Historical portrait for a historical occasion: Queen Elizabeth II. released a specially commissioned portrait on Wednesday to mark her four-day platinum jubilee celebrating an unprecedented 70 years on the throne.
The photo shows her posing among the reminders of her royal predecessors at Windsor Castle, a 952-year-old fort where she now lives full time.
The photo, taken on May 25 by photographer Ranald Mackechnie, shows the Queen in front of a window in the Victoria Lobby, which is part of the castle’s private apartments and is named after the Queen’s great-grandmother, Queen Victoria.
In the background is the iconic round tower of the castle, which now houses the Royal Archive and historical photographs in the Royal Collection, and the statue of King Charles II, which stands in the castle quadrangle.
The 90-year-old queen also delivered a message ahead of the jubilee celebrations, which begin on Thursday. The report is part of the official Platinum Jubilee program:
“Thank you to everyone involved in convening communities, families, neighbors and friends on the occasion of my Platinum Jubilee in the UK and the Commonwealth,” the Buckingham Palace said in a report.
“I know there will be many happy memories on these occasions. I continue to be inspired by goodwill and hope that the coming days will provide an opportunity to reflect on everything that has been achieved over the last seventy years.” because we look to the future with confidence and enthusiasm. “
It was signed by ELIZABETH R.
The palace’s announcement stated that the queen was wearing a coat and dress in a dark dove’s blue Charmelaine wool fabric adorned with pearls and diamonds around the neckline and cascading down the front of the coat. The outfit was created by her long-time designer, scarf and close assistant Angela Kelly.
In his statement, Machechnie said, “I am honored to be asked and privileged to accept,” an order to create an official platinum jubilee portrait.
Mackechnie took two previous portraits of the queen, both alongside her direct heirs: her son, Prince Charles, Prince of Wales; his eldest son, Prince William, and his eldest child, Prince George. The first portrait celebrated the Queen’s 90th birthday in 2016. The second, released in 2020, marked the beginning of a new decade.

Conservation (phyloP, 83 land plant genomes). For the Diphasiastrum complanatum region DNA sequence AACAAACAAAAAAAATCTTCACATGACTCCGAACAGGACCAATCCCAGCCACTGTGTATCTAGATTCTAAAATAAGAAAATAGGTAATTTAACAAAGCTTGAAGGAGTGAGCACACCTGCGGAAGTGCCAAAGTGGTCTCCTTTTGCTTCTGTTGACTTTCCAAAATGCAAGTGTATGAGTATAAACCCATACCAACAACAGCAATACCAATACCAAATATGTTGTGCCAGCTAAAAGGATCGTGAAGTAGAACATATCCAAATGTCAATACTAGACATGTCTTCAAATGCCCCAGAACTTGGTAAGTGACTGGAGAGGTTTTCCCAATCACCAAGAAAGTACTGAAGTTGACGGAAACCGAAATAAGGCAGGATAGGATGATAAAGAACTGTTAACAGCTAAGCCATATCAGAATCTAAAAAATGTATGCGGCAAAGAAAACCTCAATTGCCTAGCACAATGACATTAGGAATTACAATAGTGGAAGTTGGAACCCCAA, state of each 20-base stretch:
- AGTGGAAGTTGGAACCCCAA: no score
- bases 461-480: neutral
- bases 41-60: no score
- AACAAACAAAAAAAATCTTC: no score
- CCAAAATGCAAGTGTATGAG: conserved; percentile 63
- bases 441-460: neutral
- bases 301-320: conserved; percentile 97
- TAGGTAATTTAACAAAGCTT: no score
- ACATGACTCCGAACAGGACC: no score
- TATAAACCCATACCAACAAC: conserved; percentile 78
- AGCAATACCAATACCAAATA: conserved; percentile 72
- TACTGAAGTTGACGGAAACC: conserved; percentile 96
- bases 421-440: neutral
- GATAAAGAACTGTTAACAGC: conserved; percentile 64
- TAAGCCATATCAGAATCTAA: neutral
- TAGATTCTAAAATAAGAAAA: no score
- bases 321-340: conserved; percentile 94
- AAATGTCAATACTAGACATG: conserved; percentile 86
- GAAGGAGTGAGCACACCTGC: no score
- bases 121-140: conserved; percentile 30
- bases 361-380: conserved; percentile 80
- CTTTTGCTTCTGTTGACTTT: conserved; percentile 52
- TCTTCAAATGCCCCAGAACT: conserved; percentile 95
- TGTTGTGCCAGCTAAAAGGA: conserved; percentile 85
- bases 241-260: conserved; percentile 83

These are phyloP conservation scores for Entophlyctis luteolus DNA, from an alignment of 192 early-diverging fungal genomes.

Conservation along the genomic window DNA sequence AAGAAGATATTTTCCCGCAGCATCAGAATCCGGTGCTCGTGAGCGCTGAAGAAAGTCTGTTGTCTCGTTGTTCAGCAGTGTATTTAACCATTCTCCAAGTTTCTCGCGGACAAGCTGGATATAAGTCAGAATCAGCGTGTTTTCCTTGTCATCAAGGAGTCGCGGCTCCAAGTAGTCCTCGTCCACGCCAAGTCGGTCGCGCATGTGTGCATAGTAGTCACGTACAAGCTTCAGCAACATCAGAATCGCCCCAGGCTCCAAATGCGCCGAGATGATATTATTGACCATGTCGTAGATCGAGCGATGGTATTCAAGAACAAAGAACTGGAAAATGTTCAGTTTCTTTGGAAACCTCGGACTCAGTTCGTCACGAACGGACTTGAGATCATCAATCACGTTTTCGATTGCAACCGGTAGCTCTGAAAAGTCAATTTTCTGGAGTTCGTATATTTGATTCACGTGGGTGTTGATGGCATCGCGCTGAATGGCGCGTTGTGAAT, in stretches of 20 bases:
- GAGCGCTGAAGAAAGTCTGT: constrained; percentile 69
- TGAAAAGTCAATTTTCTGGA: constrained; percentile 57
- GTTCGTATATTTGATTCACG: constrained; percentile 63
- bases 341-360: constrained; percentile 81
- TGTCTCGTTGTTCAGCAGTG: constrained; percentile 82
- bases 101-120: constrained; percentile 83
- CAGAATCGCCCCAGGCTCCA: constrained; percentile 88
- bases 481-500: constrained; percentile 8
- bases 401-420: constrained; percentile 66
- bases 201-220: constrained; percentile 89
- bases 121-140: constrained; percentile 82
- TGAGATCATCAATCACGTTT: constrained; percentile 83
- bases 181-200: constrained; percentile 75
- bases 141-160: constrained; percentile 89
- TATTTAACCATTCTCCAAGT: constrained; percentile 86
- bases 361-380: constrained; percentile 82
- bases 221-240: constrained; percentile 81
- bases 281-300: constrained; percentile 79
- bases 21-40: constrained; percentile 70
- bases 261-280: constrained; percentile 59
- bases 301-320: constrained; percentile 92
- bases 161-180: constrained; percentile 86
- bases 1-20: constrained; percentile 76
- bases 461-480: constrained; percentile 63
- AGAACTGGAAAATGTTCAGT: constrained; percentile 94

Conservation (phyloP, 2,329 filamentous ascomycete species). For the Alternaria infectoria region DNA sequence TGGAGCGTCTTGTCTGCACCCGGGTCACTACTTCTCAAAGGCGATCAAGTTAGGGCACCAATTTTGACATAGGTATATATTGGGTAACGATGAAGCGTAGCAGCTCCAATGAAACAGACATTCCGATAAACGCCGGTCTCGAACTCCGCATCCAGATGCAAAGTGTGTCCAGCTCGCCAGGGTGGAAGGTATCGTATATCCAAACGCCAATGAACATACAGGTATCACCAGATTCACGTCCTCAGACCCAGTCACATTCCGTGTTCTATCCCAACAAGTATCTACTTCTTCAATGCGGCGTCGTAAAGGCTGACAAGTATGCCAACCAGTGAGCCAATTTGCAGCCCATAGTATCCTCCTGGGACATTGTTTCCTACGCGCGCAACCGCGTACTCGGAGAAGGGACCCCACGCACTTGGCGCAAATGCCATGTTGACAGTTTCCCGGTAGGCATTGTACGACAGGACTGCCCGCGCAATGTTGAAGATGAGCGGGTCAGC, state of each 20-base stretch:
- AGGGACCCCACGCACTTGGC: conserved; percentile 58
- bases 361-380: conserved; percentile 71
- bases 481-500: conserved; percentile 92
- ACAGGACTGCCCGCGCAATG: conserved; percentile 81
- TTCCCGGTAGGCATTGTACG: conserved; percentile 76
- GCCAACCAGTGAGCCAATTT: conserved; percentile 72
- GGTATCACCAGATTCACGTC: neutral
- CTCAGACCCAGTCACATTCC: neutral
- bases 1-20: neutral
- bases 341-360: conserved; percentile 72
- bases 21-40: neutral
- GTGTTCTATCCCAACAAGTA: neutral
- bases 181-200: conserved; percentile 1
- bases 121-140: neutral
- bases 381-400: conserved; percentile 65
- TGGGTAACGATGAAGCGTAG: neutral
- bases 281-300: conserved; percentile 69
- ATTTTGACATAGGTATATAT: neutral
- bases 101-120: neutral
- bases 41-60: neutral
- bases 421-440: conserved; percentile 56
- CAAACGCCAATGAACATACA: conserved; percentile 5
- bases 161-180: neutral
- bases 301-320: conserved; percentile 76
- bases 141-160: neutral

The photograph is the latest queen published during this 70th year of her reign, the longest of all monarchs in English or British history. In February, on the occasion of the day she became queen in 1952 after the death of her father, King George VI, the palace published a new photograph on the day of accession.
Widely smiling and dressed in a light green dress, she is pictured at the Saloring in Sandringham, her Norfolk headquarters, sitting with one of her red mailboxes full of government papers and a picture of her father by her side. The photograph seemed to be designed to express her pleasure in reaching this milestone and her firm promise to keep it in her work.
Although she was locked up in the castle during the COVID-19 pandemic and her mobility and virus problems have kept her from public appearances in the last year, the palace has arranged for her to be photographed at home by an official who works on state newspapers or is shown historical history. artifacts compiled as part of the jubilee celebrations.
Windsor Castle, founded by William the Conqueror in 1070, is located about 35 miles west of London. According to a brief history provided by the palace, it was originally surrounded by a beam. At the end of the 12th century, Henry II. replace the outer fortifications with stone; the original Norman castle was rebuilt into a round tower in 1170.
In the 14th century, Edward III transformed Windsor Castle from a military fortification into a Gothic palace. The transformation continued under subsequent monarchs, especially King George IV, who ascended the throne in 1820. He and his artistic adviser, Sir Charles Long, wanted the exterior of Windsor to have a more imposing castle-like appearance, which ultimately doubled the height of the round tower. massive masonry and the addition of towers and battlements.
Statue of King Charles II. is the work of the carver and sculptor Grinling Gibbons, appointed in 1682 as an inspector and repairman of carvings in Windsor. It is one of three Gibbon statues of the third King of the Stuart dynasty, who died in 1685.
This article originally appeared on USA TODAY: Queen Elizabeth poses for a new image on the occasion of the opening of the Platinum Jubilee
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